Foldable Solar Power: Goal Zero (top) and Voltaic Systems (bottom) offer portable solar panels that can fit into a backpack and charge battery packs with enough capacity for smartphones, digital cameras, and laptops. Photos, top: Goal Zero; bottom: Voltaic Systems
I’m not an outdoorsy person. But when a reporting assignment came up recently that required trekking in the Himalayas, there was really only one response: Yes!
The assignment would take me to a village that had no grid power and was a day’s hike from the nearest road. My photographer and I would be carrying two laptops, three digital cameras, and a smartphone between us. So finding a reliable and portable source of power was essential.
We were heading to the Ladakh region, a high-altitude desert blessed with a spectacular amount of solar radiation. Looking around for lightweight solar panels and batteries, I found plenty of options. I ended up trying out two units, loaned to us by the manufacturers: Goal Zero’s Sherpa 100 Solar Kit and Voltaic Systems’ Arc 20W Solar Charger Kit.
Goal Zero is a well-established company, and its US $550 Sherpa 100 kit comes with an 8,800-milliampere-hour lithium-ion battery, a detachable 110-volt AC inverter, and a 20-watt solar panel that folds down to 33 by 21 by 2.5 centimeters. The battery has two USB ports, a laptop port, and a 12-volt port. I never found a use for the latter, but it’s designated for lighting. Also included are an AC wall-outlet adapter and car-lighter adapter. The entire kit weighs 2 kilograms.
Voltaic Systems is an up-and-coming player. Its $278 kit comes with a 19,800-mAh lithium-polymer battery, a 20-W solar panel that folds to 19 by 25.5 by 2 cm, plus an AC adapter and lighter adapter. The battery has one 5-V USB port and a DC port for laptop charging. The kit weighs 1.5 kg.
One key difference between the kits is the inverter—Goal Zero’s has one, Voltaic’s does not. The inverter screws into the battery and lets you pretend you have a wall outlet (within reason, of course; you wouldn’t use it to run a refrigerator). But it adds bulk—159 grams—and you lose some energy in converting DC to AC.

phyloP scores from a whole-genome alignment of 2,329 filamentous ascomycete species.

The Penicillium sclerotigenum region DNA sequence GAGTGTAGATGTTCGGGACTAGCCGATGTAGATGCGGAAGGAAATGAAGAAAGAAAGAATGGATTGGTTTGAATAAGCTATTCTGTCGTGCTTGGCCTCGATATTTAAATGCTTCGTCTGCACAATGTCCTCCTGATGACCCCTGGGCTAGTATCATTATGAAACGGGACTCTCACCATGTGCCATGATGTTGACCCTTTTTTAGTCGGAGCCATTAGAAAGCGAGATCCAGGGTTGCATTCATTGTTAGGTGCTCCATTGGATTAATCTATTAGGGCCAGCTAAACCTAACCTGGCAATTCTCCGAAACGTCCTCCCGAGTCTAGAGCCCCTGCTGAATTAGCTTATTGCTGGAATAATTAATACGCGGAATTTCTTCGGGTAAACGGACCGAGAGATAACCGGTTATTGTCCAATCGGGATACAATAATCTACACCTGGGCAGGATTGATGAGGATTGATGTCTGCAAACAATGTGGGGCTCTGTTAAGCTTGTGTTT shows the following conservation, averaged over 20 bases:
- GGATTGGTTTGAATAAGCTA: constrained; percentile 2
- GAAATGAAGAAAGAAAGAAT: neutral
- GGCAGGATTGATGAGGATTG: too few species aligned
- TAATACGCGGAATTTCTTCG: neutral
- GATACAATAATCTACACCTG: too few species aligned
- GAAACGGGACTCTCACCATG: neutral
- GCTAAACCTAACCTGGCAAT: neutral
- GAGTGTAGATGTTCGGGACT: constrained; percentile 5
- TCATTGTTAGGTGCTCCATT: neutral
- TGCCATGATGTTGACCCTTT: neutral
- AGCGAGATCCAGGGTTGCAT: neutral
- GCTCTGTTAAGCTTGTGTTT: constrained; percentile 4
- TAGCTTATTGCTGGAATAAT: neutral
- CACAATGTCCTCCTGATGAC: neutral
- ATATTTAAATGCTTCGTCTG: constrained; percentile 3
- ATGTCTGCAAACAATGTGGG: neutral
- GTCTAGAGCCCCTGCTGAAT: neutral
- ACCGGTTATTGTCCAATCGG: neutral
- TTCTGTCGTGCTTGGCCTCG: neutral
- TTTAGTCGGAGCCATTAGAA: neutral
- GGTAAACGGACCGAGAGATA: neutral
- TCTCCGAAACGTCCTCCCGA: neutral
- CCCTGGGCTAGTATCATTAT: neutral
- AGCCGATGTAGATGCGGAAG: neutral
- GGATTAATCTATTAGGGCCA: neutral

Rather than an inverter, Voltaic’s system relies on an impressive array of DC adapters and USB chargers. I got USB battery chargers for our Sony and Canon cameras ($7.50 to $10 each) and a Magsafe 2 adapter ($20) for our Apple MacBook Pros.
The solar panels are light and flexible enough to be draped from backpacks, so in theory I could have charged as I hiked. I didn’t actually do that. Instead, once we reached our destination, I located a flat, unshaded spot. When the morning sun emerged, I laid out the panels, angled them toward the light, and connected the batteries. Goal Zero’s instructions caution against letting the battery get too hot, but I didn’t find that to be a problem. What was an issue was the ever-present dust, which had me wiping off the panels several times a day.
My photographer and I never wanted for power. Every night she downloaded photos and video from her cameras and her iPhone to her laptop, backed them up to an external drive, and recharged the occasional camera battery. I used my computer and camera more sparingly, but I obliged several requests from others to recharge phones, cameras, and a GoPro.
The panels got about 10 hours of sun daily. The Goal Zero battery is supposed to take 10 to 20 hours to fully charge, but even when the battery started from a partial charge, it never reached 100 percent. Several times scattered clouds caused the unit to stop charging. Those same clouds did not pose a problem for the Voltaic system. Voltaic’s battery, which the company says takes 7 to 10 hours to charge in full sun, did indeed fully charge every day.
So which system did I prefer? Both seem well made and engineered, but the Voltaic system had the edge in solar charging. And factoring in the significant difference in price and weight, I’ll opt for Voltaic for my next off-grid adventure.
This article was corrected on 28 October. The Voltaic battery has a charge of 19,800 milliampere hours, not 2,200 mAh.
Jean Kumagai is a senior editor at IEEE Spectrum. Reporting stories for Spectrum has taken her to the peaks and deserts of Chile, the bright lights of Chengdu, the edges of a Mexican sinkhole, and the tiny Danish island of Bornholm. She served as lead editor of the Spectrum special report on Mars exploration, “Why Mars? Why Now?,” which garnered the Grand Neal Award from American Business Media. These days, in addition to tracking smart grid developments, she is responsible for Spectrum’s coverage of the history of technology. Kumagai holds a bachelor’s degree in science, technology, and society from Stanford University and a master’s in journalism from Columbia University.